The Quest for Edge Awareness, Lessons not yet learned PhD Thesis on practical and situated usefulness of advanced technological systems among inescapable uncertainties and competing interests in a world of dynamic changes

University dissertation from Uppsala : Institutionen för informatik och media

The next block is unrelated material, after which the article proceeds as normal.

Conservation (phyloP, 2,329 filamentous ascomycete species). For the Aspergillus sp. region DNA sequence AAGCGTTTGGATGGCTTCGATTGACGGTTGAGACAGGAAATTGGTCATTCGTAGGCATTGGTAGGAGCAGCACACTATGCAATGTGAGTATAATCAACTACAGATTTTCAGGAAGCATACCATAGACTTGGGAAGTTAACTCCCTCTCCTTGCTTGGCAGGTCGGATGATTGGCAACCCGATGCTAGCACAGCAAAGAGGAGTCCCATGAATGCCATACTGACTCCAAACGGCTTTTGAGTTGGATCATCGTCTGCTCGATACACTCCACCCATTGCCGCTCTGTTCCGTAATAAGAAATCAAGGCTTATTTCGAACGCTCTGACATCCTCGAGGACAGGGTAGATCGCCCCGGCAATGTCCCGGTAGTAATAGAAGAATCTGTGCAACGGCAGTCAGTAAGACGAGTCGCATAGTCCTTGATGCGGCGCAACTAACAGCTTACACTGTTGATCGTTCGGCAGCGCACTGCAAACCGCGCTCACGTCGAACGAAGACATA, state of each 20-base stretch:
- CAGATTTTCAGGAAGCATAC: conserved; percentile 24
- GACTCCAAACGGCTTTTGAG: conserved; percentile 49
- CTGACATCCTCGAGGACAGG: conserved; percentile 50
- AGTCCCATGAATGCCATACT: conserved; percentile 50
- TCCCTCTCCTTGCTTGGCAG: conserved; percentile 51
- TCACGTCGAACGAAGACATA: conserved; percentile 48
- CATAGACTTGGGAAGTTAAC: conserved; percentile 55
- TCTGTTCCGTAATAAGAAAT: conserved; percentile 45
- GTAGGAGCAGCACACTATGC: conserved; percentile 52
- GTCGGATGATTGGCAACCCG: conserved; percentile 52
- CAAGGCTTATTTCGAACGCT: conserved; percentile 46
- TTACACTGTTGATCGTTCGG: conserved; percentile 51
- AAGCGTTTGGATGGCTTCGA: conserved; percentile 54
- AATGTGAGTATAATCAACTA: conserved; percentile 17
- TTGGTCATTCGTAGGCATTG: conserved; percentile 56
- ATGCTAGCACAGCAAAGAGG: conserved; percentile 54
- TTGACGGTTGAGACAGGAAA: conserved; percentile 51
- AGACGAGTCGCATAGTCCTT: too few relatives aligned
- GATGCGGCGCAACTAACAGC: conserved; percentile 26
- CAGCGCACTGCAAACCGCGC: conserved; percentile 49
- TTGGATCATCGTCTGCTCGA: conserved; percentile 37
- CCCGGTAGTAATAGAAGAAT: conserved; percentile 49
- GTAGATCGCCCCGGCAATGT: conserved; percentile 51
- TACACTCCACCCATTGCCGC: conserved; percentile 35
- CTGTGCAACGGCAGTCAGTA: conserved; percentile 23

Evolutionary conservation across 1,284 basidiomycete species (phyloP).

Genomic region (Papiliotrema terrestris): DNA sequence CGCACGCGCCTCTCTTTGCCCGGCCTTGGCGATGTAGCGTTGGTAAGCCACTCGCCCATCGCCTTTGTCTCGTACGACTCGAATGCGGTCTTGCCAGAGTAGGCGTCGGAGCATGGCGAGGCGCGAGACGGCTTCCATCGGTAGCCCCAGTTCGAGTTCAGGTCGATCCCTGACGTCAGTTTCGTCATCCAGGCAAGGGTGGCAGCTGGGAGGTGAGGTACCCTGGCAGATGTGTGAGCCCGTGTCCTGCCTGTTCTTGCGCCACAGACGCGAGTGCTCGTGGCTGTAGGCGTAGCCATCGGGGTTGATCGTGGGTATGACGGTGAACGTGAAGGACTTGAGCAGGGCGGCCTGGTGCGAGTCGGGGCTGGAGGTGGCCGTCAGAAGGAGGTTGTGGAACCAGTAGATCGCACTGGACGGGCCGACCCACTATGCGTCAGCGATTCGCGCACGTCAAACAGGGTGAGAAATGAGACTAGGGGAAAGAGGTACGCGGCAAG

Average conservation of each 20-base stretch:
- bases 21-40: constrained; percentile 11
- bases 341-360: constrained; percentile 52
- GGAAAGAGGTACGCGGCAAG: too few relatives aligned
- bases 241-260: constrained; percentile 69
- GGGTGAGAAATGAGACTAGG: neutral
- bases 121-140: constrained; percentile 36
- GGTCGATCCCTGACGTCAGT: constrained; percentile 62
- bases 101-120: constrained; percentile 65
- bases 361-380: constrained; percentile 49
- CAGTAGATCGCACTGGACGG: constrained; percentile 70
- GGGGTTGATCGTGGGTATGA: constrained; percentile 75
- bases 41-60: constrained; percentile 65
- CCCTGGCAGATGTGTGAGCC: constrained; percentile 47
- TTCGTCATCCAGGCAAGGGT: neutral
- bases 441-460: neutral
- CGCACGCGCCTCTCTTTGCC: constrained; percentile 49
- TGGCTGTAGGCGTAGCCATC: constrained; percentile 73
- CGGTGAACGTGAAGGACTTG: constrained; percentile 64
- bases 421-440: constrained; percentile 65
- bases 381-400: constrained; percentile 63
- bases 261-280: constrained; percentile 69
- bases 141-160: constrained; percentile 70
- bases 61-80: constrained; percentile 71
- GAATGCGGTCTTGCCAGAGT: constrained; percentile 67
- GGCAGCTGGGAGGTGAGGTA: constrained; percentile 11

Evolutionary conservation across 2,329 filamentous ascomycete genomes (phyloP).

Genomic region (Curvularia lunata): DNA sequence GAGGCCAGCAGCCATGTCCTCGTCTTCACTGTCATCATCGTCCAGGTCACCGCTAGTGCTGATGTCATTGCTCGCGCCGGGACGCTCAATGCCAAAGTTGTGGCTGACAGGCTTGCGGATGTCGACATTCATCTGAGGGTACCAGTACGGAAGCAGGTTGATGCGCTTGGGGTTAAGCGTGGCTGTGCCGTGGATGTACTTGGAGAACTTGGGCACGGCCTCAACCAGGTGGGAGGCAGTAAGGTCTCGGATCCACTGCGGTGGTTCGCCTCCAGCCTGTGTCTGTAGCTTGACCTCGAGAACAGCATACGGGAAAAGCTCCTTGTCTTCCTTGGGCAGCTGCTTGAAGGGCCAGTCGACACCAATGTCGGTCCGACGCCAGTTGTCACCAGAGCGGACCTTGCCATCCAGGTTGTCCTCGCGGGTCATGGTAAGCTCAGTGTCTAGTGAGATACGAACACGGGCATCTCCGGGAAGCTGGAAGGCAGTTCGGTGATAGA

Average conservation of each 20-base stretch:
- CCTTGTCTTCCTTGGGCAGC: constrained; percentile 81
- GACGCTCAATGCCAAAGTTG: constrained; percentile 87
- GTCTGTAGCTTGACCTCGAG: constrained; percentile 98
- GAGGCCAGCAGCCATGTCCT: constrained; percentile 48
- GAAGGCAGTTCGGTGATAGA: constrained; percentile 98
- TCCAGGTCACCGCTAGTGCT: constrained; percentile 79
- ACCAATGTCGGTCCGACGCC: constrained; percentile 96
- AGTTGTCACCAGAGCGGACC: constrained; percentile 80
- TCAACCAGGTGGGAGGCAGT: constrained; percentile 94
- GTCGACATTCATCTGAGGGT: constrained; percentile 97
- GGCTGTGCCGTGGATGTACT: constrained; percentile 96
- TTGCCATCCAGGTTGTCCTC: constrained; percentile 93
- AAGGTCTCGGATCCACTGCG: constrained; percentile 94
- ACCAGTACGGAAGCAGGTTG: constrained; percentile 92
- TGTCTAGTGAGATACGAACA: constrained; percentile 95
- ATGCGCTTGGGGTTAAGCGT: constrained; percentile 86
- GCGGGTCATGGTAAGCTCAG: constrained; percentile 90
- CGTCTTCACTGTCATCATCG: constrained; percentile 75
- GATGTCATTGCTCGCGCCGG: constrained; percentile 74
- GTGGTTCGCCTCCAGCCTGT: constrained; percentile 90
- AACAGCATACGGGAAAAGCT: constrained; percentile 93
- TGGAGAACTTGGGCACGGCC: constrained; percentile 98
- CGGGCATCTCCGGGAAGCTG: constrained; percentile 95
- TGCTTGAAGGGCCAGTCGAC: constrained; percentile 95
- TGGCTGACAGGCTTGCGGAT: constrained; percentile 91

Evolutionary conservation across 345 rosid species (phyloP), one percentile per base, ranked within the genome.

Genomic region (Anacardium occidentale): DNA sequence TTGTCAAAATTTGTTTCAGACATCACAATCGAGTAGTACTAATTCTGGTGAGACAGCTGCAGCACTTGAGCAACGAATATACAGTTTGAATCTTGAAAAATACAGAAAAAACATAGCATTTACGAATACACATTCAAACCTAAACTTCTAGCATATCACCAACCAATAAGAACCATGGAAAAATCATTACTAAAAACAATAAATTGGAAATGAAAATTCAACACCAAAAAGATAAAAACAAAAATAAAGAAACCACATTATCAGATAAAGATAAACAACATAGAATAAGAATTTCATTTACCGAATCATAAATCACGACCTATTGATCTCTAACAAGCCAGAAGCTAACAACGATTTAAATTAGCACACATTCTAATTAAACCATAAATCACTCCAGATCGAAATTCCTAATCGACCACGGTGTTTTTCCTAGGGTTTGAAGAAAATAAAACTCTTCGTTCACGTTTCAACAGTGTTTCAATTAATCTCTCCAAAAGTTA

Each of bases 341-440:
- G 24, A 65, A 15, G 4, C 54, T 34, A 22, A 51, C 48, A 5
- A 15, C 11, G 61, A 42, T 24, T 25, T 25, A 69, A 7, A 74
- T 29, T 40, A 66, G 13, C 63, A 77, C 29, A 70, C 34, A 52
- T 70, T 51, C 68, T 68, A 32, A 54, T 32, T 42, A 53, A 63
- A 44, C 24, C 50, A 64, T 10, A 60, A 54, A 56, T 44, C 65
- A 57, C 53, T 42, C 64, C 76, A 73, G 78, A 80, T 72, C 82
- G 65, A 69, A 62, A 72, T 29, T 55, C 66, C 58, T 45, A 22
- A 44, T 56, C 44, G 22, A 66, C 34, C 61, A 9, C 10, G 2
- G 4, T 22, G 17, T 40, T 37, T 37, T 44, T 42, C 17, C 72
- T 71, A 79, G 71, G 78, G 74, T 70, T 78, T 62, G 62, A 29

Abstract: This thesis problematizes the concept of usefulness, in part by taking questions to the extreme. The starting point is the contemporary view of usefulness, a view that remains within a traditional paradigm of technical rationality in which important aspects are disregarded or not perceived because they are not part of the equation. For scrutiny of technological usefulness that is a socially situated phenomenon regarding physical systems, neither interpretivist nor positivist research approaches are sufficient. Both views are required. Critical Realism supports such duality, facilitating the combination of elements from different paradigms, and provides methodological guidelines for doing this. The critical realist approach makes it possible to transcend the boundaries of technical rationality and contribute an alternative definition of usefulness that takes into account also the situated, the contextual, and the unpredictable. The aim is that this definition will contribute to a transformation of society.Concepts related to usefulness, such as predictability, controllability, effectiveness, and safety, are revisited, redefined, or complemented. Underlying aspects and mechanisms are explored and tensions identified, resulting in a theoretical contribution with models and frameworks explaining what is argued to be the true nature of usefulness. Potentiality is suggested as a complementary concept to effectiveness, similar to how resilience complements safety. Situated usefulness is then defined using these four concepts. The phenomenon known as situation awareness is scrutinized as well, and complemented by system awareness and the thesis title concept, edge awareness.Four cases, two airline crashes and two nuclear power plant events, and three future scenarios, constitute the empirical contribution. The analysis shows that the contributed frameworks and redefinition of usefulness facilitate different or extended explanations of all four events, and that future cases lack considerations of situated usefulness. Research implications center on the human role and our responsibilities in relation to the technology that we use, and on the meaning of concepts defining this role. We are situated human beings. Our role is to be involved and responsible, a role requiring awareness and controllability. The escalating ubiquity and the character of computerized technological systems make therefore the quest for edge awareness more important than ever.